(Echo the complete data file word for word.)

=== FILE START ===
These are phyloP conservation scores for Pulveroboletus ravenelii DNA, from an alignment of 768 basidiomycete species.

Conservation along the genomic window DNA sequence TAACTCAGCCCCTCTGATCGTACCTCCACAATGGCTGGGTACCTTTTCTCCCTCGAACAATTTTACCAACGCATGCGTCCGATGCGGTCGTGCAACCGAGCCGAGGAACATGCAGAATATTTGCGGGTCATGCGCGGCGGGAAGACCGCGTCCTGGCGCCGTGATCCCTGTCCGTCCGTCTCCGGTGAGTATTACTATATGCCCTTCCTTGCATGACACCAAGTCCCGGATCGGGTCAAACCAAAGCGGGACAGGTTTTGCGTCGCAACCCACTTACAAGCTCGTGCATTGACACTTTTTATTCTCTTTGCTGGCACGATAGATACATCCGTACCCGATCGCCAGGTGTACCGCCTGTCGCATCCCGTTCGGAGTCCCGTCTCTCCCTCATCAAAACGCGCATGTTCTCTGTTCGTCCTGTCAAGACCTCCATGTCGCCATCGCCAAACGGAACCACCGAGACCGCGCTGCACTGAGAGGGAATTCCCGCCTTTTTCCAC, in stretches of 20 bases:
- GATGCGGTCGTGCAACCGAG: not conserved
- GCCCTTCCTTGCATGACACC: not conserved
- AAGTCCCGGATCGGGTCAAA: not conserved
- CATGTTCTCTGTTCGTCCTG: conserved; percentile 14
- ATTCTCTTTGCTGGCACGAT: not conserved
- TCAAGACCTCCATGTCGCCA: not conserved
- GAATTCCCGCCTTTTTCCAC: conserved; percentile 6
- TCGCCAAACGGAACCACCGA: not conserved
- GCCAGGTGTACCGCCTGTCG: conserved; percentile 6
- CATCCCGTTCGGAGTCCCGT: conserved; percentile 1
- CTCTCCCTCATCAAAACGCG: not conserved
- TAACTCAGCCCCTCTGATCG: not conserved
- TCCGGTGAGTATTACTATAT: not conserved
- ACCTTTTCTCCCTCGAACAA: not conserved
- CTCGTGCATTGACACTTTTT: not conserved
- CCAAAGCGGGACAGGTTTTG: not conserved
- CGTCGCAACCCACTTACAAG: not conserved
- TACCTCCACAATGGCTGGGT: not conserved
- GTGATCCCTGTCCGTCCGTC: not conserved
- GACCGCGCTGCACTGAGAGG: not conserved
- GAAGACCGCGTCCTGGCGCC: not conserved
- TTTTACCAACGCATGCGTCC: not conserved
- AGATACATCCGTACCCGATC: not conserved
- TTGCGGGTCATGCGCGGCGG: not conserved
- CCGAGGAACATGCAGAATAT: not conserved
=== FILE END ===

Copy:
These are phyloP conservation scores for Pulveroboletus ravenelii DNA, from an alignment of 768 basidiomycete species.

Conservation along the genomic window DNA sequence TAACTCAGCCCCTCTGATCGTACCTCCACAATGGCTGGGTACCTTTTCTCCCTCGAACAATTTTACCAACGCATGCGTCCGATGCGGTCGTGCAACCGAGCCGAGGAACATGCAGAATATTTGCGGGTCATGCGCGGCGGGAAGACCGCGTCCTGGCGCCGTGATCCCTGTCCGTCCGTCTCCGGTGAGTATTACTATATGCCCTTCCTTGCATGACACCAAGTCCCGGATCGGGTCAAACCAAAGCGGGACAGGTTTTGCGTCGCAACCCACTTACAAGCTCGTGCATTGACACTTTTTATTCTCTTTGCTGGCACGATAGATACATCCGTACCCGATCGCCAGGTGTACCGCCTGTCGCATCCCGTTCGGAGTCCCGTCTCTCCCTCATCAAAACGCGCATGTTCTCTGTTCGTCCTGTCAAGACCTCCATGTCGCCATCGCCAAACGGAACCACCGAGACCGCGCTGCACTGAGAGGGAATTCCCGCCTTTTTCCAC, in stretches of 20 bases:
- GATGCGGTCGTGCAACCGAG: not conserved
- GCCCTTCCTTGCATGACACC: not conserved
- AAGTCCCGGATCGGGTCAAA: not conserved
- CATGTTCTCTGTTCGTCCTG: conserved; percentile 14
- ATTCTCTTTGCTGGCACGAT: not conserved
- TCAAGACCTCCATGTCGCCA: not conserved
- GAATTCCCGCCTTTTTCCAC: conserved; percentile 6
- TCGCCAAACGGAACCACCGA: not conserved
- GCCAGGTGTACCGCCTGTCG: conserved; percentile 6
- CATCCCGTTCGGAGTCCCGT: conserved; percentile 1
- CTCTCCCTCATCAAAACGCG: not conserved
- TAACTCAGCCCCTCTGATCG: not conserved
- TCCGGTGAGTATTACTATAT: not conserved
- ACCTTTTCTCCCTCGAACAA: not conserved
- CTCGTGCATTGACACTTTTT: not conserved
- CCAAAGCGGGACAGGTTTTG: not conserved
- CGTCGCAACCCACTTACAAG: not conserved
- TACCTCCACAATGGCTGGGT: not conserved
- GTGATCCCTGTCCGTCCGTC: not conserved
- GACCGCGCTGCACTGAGAGG: not conserved
- GAAGACCGCGTCCTGGCGCC: not conserved
- TTTTACCAACGCATGCGTCC: not conserved
- AGATACATCCGTACCCGATC: not conserved
- TTGCGGGTCATGCGCGGCGG: not conserved
- CCGAGGAACATGCAGAATAT: not conserved